Core-Formed Alabastron
Period: Mid fourth to early third century BC
Culture: Eastern Mediterranean
Material: Glass
Dimensions: 17.1 cm H
Core-Formed Alabastron
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The principal glass industry in the Mediterranean world throughout the Classical and Hellenistic periods comprised the production of small core-formed vessels intended for storing cosmetics, scented oils and unguents. The majority of the workshops were concentrated in cities throughout the Eastern Mediterranean, such as along the Levantine coast and Rhodes, while some glass-making centers were established as far west as Spain.

Many of the vessel shapes were miniature forms modelled on pottery and stone examples.  The most popular form universally produced was the alabastron, such as the present example – a tall, cylindrical bottle that imitated examples primarily in alabaster, hence the name. But a number of other shapes were also widely produced and circulated, such as the amphoriskos (small amphora), hydriskos (small hydria), aryballos, and oinochoe. By the Hellenistic period, a greater variety of shapes and sizes were introduced. Many of these forms were placed upon gold stands in order to keep them mounted in a vertical position.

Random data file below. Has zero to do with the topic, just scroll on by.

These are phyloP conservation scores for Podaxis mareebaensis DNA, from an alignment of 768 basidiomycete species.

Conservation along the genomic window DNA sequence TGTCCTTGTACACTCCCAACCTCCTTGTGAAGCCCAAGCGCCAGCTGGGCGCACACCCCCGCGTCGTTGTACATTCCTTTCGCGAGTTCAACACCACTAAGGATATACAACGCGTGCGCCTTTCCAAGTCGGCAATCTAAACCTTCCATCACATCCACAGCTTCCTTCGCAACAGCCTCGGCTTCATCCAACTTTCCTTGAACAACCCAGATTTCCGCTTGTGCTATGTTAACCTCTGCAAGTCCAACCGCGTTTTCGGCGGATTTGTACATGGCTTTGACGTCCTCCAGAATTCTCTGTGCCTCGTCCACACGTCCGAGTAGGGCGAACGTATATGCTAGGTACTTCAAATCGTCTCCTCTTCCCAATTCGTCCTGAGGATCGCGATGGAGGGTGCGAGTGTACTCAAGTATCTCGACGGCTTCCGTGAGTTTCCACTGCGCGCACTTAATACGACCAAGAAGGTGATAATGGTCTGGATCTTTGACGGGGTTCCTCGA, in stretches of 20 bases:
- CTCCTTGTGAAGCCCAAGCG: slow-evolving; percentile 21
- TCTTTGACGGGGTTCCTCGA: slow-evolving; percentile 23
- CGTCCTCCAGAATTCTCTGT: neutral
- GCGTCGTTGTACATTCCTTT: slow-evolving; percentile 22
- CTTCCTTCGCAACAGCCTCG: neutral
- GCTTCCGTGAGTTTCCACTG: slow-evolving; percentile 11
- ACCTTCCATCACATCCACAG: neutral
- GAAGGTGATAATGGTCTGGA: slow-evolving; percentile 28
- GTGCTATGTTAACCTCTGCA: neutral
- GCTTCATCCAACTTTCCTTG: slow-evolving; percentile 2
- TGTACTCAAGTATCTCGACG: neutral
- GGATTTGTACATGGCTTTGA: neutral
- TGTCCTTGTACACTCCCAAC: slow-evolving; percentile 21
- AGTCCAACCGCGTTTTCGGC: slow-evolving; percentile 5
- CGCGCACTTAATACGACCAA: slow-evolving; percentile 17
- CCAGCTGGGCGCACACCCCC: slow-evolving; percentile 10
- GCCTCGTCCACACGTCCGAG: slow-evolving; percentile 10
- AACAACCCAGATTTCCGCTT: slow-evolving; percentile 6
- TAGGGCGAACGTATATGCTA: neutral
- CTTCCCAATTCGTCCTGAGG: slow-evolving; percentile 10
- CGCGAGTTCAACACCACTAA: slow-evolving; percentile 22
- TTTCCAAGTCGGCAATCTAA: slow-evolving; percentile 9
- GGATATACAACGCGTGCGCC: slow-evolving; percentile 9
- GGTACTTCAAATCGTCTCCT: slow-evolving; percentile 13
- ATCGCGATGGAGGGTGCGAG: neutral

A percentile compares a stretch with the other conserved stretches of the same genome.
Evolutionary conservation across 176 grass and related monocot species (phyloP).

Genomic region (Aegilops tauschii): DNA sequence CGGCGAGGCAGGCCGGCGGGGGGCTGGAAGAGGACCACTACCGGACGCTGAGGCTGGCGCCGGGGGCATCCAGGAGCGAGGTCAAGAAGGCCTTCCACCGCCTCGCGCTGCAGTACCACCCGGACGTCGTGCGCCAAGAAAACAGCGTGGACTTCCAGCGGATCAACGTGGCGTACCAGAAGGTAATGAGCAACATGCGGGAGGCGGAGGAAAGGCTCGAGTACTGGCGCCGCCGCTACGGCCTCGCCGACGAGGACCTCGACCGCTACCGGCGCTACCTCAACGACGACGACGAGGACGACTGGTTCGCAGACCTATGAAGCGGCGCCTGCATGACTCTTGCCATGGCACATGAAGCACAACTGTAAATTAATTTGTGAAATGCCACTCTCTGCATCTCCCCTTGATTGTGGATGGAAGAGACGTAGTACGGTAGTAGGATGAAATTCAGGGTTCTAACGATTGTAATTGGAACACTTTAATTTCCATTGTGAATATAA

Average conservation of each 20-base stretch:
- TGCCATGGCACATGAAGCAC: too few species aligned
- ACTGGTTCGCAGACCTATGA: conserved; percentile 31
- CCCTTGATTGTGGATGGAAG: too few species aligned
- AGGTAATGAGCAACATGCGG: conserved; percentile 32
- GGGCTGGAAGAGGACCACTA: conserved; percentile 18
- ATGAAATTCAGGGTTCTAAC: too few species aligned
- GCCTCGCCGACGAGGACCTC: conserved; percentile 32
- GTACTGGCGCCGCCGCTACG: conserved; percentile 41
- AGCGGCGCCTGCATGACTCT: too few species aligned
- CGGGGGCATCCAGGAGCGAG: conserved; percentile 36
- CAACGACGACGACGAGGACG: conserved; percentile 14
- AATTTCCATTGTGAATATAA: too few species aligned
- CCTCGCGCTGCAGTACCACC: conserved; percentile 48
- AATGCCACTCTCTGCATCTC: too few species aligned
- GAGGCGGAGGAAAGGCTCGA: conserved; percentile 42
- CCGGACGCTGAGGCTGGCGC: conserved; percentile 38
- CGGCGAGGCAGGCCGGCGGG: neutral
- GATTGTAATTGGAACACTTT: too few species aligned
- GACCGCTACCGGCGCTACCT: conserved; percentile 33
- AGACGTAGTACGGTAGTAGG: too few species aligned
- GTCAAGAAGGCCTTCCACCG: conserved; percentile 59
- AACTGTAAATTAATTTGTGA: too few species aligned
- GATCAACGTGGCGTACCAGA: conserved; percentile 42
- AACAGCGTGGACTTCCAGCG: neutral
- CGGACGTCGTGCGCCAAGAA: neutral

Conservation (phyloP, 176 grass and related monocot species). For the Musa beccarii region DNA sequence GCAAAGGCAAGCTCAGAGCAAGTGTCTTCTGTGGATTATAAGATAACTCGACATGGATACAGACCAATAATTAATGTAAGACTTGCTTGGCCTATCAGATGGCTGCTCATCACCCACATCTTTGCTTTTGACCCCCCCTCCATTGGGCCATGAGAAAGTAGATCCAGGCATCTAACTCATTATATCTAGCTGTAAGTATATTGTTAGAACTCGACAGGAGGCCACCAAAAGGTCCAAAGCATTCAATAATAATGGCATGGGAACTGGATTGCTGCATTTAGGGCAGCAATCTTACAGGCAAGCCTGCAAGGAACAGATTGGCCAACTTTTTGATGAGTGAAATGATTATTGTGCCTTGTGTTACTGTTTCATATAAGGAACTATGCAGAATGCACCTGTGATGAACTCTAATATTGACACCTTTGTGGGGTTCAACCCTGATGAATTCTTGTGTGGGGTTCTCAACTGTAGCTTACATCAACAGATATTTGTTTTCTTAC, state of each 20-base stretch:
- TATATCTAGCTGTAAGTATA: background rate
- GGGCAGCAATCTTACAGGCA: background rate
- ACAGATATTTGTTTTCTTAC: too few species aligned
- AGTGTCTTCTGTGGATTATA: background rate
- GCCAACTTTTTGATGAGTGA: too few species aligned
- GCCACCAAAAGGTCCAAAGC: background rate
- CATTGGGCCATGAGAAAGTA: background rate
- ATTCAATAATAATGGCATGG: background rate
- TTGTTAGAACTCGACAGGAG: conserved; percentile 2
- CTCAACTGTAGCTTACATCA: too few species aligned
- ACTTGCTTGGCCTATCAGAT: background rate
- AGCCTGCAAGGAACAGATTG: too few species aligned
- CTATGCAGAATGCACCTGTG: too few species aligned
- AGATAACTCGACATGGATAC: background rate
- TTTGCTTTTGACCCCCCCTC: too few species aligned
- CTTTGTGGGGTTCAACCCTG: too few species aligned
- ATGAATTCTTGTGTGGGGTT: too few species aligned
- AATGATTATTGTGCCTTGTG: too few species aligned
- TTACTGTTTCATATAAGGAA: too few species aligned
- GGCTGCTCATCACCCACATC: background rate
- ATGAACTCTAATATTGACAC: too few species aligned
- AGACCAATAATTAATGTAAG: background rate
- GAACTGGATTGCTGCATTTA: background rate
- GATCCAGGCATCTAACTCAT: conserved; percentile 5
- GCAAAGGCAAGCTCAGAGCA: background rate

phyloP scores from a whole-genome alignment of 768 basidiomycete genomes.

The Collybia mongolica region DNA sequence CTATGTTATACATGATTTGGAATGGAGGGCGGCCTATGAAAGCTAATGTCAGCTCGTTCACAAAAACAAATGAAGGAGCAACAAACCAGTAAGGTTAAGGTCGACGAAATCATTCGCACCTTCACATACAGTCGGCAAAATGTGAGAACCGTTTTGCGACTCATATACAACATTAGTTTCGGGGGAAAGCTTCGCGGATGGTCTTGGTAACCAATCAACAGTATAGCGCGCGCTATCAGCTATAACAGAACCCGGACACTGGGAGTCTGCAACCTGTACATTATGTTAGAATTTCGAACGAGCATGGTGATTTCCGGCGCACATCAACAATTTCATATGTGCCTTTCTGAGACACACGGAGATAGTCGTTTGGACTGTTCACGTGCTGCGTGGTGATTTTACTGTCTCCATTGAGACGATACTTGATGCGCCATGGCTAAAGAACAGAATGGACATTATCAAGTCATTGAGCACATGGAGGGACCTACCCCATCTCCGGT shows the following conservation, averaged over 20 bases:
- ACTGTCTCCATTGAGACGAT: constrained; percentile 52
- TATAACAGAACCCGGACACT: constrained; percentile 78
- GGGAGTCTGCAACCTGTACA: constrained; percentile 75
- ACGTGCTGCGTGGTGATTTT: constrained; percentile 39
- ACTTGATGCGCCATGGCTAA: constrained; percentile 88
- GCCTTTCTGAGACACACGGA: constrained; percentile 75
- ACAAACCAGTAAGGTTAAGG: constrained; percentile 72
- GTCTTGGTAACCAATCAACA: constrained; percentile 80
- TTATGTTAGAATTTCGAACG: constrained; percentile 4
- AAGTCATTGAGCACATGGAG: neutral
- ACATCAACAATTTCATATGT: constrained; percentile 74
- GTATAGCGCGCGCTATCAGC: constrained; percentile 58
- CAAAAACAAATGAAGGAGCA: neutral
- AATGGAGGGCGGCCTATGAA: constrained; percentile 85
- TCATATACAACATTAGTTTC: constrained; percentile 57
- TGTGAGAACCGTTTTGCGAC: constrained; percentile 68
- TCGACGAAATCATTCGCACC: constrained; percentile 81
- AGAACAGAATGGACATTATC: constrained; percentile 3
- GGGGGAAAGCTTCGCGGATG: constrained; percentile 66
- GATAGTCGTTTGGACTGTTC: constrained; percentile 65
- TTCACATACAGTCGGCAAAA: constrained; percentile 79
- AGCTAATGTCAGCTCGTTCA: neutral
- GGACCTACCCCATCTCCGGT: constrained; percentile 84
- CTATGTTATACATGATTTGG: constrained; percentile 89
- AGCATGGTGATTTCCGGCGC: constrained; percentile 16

The fabrication of these vessels consisted of a core of sand, clay, and an organic binder around which molten glass could be worked and tooled. Contrasting colours were coiled around the matrix and then smoothed on a stone or metal slab known as a marver. These coils were then tooled into patterns along the body before the glass was annealed, after which the friable core was dissolved. 

These glass vessels were highly regarded as luxury goods, with precious contents, made for wealthy patrons across the Hellenistic world. Once the blow pipe was invented in the early Roman period, these core-formed vessels became obsolete, as glass became more affordable and more easily obtained.

The present vessel is a stunning example of the type. It is fashioned from a rich cobalt blue matrix, with trails of white, turquoise and yellow meticulously arranged in a vivid festoon pattern along the length of the body. A similar example belongs to the collection of the Toledo Museum of Art, Ohio (inv. no. 1923.178).


American Private Collection, sold Hesperia Art Auctions, New York, 27 November 1990, lot 160.
Private Collection, New York, sold Sotheby’s, New York, 9 December 2003, lot 96.
Private Collection, New York, acquired from the above sale.
Published: Core Form: The Cyrus Collection of Core Form Glass (New York, 1995), p. 13.